by GWPF, July 15, 2020
One of the perennial sources of amusement among sceptics is to look back at the crazy things scientists and activists were saying about global warming back in the early days, when the scaremongering first kicked off.
Who can forget, for example, James Hansen’s notorious speculation in 1988 that large chunks of Manhattan would disappear under the rising waters in the first decades after the millennium? Fortunately, being a thick-skinned fellow, the failure of even small chunks of New York to disappear in the last thirty years since seems to have dented his confidence not one jot, and he cheerfully fends of allegations of alarmism, putting them down to the ignorance of the general public.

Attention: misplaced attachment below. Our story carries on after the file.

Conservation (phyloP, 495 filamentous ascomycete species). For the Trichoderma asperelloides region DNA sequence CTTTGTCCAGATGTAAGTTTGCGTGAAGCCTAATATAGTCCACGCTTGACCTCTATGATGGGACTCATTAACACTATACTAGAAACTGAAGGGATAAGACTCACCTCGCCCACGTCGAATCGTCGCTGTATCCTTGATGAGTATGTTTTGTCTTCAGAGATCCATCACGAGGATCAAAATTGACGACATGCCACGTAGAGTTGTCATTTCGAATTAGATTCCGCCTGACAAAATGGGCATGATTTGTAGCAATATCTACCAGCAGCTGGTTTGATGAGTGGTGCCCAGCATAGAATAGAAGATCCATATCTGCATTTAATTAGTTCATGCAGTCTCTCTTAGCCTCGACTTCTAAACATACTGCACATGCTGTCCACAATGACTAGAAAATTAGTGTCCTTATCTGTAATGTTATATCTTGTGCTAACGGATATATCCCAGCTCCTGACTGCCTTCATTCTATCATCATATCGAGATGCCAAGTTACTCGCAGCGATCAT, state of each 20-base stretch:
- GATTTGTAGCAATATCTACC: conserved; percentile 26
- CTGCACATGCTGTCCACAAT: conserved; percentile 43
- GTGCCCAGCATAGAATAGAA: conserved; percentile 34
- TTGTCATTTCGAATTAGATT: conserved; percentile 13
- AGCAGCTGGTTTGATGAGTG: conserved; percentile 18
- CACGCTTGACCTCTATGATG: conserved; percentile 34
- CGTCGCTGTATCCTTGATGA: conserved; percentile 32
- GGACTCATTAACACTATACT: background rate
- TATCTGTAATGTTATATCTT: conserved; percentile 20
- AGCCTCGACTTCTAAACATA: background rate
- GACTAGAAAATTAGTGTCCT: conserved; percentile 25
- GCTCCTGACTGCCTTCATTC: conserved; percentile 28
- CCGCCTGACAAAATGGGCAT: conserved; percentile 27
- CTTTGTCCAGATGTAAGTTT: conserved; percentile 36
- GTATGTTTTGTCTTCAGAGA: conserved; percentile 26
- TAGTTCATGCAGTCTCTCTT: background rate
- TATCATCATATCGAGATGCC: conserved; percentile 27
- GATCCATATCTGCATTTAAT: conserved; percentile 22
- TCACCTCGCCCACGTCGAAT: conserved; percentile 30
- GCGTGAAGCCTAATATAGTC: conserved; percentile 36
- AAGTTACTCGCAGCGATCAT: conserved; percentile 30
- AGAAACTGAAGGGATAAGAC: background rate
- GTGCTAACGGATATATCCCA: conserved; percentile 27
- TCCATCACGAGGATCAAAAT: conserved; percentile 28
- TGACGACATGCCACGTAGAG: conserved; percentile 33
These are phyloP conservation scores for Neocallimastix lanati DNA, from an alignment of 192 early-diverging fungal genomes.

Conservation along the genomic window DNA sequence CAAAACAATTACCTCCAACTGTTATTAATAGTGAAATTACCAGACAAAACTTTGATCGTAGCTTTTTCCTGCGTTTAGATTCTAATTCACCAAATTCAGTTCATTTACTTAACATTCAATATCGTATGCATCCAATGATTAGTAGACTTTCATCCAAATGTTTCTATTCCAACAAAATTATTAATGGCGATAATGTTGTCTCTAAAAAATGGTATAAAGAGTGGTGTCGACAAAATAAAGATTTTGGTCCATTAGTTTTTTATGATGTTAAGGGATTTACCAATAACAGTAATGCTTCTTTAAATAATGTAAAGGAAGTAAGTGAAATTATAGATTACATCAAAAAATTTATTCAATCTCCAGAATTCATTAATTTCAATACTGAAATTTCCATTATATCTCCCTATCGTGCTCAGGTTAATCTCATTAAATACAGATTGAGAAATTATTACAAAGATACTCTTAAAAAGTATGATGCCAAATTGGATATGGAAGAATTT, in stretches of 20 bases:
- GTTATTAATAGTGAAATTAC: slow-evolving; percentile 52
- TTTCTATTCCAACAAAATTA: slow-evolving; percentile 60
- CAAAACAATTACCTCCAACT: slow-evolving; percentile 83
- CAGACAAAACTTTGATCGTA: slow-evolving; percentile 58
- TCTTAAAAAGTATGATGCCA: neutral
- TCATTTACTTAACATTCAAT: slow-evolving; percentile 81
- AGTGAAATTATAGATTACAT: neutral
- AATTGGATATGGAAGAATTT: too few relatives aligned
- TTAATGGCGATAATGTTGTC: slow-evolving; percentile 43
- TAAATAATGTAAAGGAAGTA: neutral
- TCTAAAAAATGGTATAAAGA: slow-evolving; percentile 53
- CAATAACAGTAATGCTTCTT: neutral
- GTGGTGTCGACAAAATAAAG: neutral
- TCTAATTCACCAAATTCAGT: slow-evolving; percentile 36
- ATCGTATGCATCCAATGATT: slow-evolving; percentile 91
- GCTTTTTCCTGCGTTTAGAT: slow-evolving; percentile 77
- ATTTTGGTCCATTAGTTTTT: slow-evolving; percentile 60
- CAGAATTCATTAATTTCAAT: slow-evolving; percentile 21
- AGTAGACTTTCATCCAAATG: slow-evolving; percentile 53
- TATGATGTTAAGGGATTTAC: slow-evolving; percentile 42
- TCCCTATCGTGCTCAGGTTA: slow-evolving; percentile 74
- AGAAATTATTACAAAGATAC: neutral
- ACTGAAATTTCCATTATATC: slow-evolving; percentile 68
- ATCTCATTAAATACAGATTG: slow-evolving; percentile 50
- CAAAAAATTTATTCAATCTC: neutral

Or what about climate scientist David Viner at the University of East Anglia who told the Independent 20 years ago – apparently with a straight face – that snowfall was going to become “a very rare and exciting event” and that children “just aren’t going to know what snow is”? That one hasn’t turned out too well either.